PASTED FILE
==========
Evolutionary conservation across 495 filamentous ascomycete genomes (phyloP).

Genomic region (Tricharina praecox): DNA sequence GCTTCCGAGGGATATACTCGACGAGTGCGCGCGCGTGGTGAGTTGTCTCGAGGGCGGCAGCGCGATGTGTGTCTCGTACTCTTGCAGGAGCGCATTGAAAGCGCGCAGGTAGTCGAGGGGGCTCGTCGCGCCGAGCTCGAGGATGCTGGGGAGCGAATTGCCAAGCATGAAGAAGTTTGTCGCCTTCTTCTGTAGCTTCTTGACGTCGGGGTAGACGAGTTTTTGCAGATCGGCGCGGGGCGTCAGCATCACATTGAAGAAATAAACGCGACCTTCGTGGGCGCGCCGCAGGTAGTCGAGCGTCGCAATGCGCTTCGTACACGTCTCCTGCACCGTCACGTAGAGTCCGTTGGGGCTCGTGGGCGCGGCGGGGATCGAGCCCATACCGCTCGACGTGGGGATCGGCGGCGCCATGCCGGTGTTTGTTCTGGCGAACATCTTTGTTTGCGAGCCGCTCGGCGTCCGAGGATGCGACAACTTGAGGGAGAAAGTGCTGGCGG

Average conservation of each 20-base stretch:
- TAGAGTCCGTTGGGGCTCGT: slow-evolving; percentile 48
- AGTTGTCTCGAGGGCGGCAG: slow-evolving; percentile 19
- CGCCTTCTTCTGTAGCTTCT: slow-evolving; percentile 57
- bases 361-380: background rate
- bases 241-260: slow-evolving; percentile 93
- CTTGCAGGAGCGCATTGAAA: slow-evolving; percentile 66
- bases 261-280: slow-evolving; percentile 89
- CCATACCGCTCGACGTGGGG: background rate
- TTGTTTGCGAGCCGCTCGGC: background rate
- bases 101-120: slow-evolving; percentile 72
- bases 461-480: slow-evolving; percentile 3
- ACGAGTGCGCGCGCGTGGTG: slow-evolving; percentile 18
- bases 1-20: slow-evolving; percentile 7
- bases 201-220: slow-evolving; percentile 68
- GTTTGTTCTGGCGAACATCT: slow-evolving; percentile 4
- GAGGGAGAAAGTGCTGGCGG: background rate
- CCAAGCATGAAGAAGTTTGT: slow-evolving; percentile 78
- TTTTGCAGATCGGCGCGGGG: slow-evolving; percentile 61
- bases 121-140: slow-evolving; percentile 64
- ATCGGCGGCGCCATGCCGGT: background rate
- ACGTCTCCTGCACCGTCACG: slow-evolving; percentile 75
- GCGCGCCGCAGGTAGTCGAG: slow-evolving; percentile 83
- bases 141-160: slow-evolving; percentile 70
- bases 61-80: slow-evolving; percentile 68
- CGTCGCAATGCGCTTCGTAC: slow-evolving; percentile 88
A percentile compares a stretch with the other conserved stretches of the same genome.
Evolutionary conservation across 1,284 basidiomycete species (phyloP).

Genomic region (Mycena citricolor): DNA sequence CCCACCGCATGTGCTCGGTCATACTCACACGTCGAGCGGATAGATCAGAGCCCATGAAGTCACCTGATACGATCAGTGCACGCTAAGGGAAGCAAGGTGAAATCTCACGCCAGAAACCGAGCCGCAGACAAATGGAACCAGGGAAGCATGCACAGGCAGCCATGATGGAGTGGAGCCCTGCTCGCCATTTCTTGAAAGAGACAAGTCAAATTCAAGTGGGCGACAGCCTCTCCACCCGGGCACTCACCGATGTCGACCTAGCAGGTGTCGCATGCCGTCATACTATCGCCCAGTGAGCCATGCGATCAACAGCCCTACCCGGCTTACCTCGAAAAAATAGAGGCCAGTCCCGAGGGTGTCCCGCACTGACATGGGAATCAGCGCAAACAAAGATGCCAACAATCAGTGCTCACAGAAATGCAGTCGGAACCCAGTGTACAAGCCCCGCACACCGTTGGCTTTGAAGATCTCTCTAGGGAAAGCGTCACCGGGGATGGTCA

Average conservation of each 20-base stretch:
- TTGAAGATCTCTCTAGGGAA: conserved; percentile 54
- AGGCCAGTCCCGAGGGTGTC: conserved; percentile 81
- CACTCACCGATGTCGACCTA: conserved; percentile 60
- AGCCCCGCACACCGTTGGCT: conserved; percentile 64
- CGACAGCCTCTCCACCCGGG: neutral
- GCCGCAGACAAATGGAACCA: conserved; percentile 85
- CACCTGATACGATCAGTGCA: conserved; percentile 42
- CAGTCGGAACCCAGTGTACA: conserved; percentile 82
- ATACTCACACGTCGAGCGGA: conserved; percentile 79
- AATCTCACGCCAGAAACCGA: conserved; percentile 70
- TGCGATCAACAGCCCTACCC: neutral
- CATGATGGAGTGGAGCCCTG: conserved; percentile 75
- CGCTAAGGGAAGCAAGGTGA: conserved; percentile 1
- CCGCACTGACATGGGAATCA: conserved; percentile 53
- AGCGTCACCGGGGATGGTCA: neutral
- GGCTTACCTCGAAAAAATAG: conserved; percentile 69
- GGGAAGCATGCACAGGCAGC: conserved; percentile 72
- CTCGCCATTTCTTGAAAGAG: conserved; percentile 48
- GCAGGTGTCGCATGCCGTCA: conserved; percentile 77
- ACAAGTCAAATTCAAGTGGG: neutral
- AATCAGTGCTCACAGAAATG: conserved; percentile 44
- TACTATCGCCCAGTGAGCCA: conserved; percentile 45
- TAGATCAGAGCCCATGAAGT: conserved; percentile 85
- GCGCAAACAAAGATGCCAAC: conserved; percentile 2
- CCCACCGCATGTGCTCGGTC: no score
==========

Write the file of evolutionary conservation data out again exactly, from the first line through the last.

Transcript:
Evolutionary conservation across 495 filamentous ascomycete genomes (phyloP).

Genomic region (Tricharina praecox): DNA sequence GCTTCCGAGGGATATACTCGACGAGTGCGCGCGCGTGGTGAGTTGTCTCGAGGGCGGCAGCGCGATGTGTGTCTCGTACTCTTGCAGGAGCGCATTGAAAGCGCGCAGGTAGTCGAGGGGGCTCGTCGCGCCGAGCTCGAGGATGCTGGGGAGCGAATTGCCAAGCATGAAGAAGTTTGTCGCCTTCTTCTGTAGCTTCTTGACGTCGGGGTAGACGAGTTTTTGCAGATCGGCGCGGGGCGTCAGCATCACATTGAAGAAATAAACGCGACCTTCGTGGGCGCGCCGCAGGTAGTCGAGCGTCGCAATGCGCTTCGTACACGTCTCCTGCACCGTCACGTAGAGTCCGTTGGGGCTCGTGGGCGCGGCGGGGATCGAGCCCATACCGCTCGACGTGGGGATCGGCGGCGCCATGCCGGTGTTTGTTCTGGCGAACATCTTTGTTTGCGAGCCGCTCGGCGTCCGAGGATGCGACAACTTGAGGGAGAAAGTGCTGGCGG

Average conservation of each 20-base stretch:
- TAGAGTCCGTTGGGGCTCGT: slow-evolving; percentile 48
- AGTTGTCTCGAGGGCGGCAG: slow-evolving; percentile 19
- CGCCTTCTTCTGTAGCTTCT: slow-evolving; percentile 57
- bases 361-380: background rate
- bases 241-260: slow-evolving; percentile 93
- CTTGCAGGAGCGCATTGAAA: slow-evolving; percentile 66
- bases 261-280: slow-evolving; percentile 89
- CCATACCGCTCGACGTGGGG: background rate
- TTGTTTGCGAGCCGCTCGGC: background rate
- bases 101-120: slow-evolving; percentile 72
- bases 461-480: slow-evolving; percentile 3
- ACGAGTGCGCGCGCGTGGTG: slow-evolving; percentile 18
- bases 1-20: slow-evolving; percentile 7
- bases 201-220: slow-evolving; percentile 68
- GTTTGTTCTGGCGAACATCT: slow-evolving; percentile 4
- GAGGGAGAAAGTGCTGGCGG: background rate
- CCAAGCATGAAGAAGTTTGT: slow-evolving; percentile 78
- TTTTGCAGATCGGCGCGGGG: slow-evolving; percentile 61
- bases 121-140: slow-evolving; percentile 64
- ATCGGCGGCGCCATGCCGGT: background rate
- ACGTCTCCTGCACCGTCACG: slow-evolving; percentile 75
- GCGCGCCGCAGGTAGTCGAG: slow-evolving; percentile 83
- bases 141-160: slow-evolving; percentile 70
- bases 61-80: slow-evolving; percentile 68
- CGTCGCAATGCGCTTCGTAC: slow-evolving; percentile 88
A percentile compares a stretch with the other conserved stretches of the same genome.
Evolutionary conservation across 1,284 basidiomycete species (phyloP).

Genomic region (Mycena citricolor): DNA sequence CCCACCGCATGTGCTCGGTCATACTCACACGTCGAGCGGATAGATCAGAGCCCATGAAGTCACCTGATACGATCAGTGCACGCTAAGGGAAGCAAGGTGAAATCTCACGCCAGAAACCGAGCCGCAGACAAATGGAACCAGGGAAGCATGCACAGGCAGCCATGATGGAGTGGAGCCCTGCTCGCCATTTCTTGAAAGAGACAAGTCAAATTCAAGTGGGCGACAGCCTCTCCACCCGGGCACTCACCGATGTCGACCTAGCAGGTGTCGCATGCCGTCATACTATCGCCCAGTGAGCCATGCGATCAACAGCCCTACCCGGCTTACCTCGAAAAAATAGAGGCCAGTCCCGAGGGTGTCCCGCACTGACATGGGAATCAGCGCAAACAAAGATGCCAACAATCAGTGCTCACAGAAATGCAGTCGGAACCCAGTGTACAAGCCCCGCACACCGTTGGCTTTGAAGATCTCTCTAGGGAAAGCGTCACCGGGGATGGTCA

Average conservation of each 20-base stretch:
- TTGAAGATCTCTCTAGGGAA: conserved; percentile 54
- AGGCCAGTCCCGAGGGTGTC: conserved; percentile 81
- CACTCACCGATGTCGACCTA: conserved; percentile 60
- AGCCCCGCACACCGTTGGCT: conserved; percentile 64
- CGACAGCCTCTCCACCCGGG: neutral
- GCCGCAGACAAATGGAACCA: conserved; percentile 85
- CACCTGATACGATCAGTGCA: conserved; percentile 42
- CAGTCGGAACCCAGTGTACA: conserved; percentile 82
- ATACTCACACGTCGAGCGGA: conserved; percentile 79
- AATCTCACGCCAGAAACCGA: conserved; percentile 70
- TGCGATCAACAGCCCTACCC: neutral
- CATGATGGAGTGGAGCCCTG: conserved; percentile 75
- CGCTAAGGGAAGCAAGGTGA: conserved; percentile 1
- CCGCACTGACATGGGAATCA: conserved; percentile 53
- AGCGTCACCGGGGATGGTCA: neutral
- GGCTTACCTCGAAAAAATAG: conserved; percentile 69
- GGGAAGCATGCACAGGCAGC: conserved; percentile 72
- CTCGCCATTTCTTGAAAGAG: conserved; percentile 48
- GCAGGTGTCGCATGCCGTCA: conserved; percentile 77
- ACAAGTCAAATTCAAGTGGG: neutral
- AATCAGTGCTCACAGAAATG: conserved; percentile 44
- TACTATCGCCCAGTGAGCCA: conserved; percentile 45
- TAGATCAGAGCCCATGAAGT: conserved; percentile 85
- GCGCAAACAAAGATGCCAAC: conserved; percentile 2
- CCCACCGCATGTGCTCGGTC: no score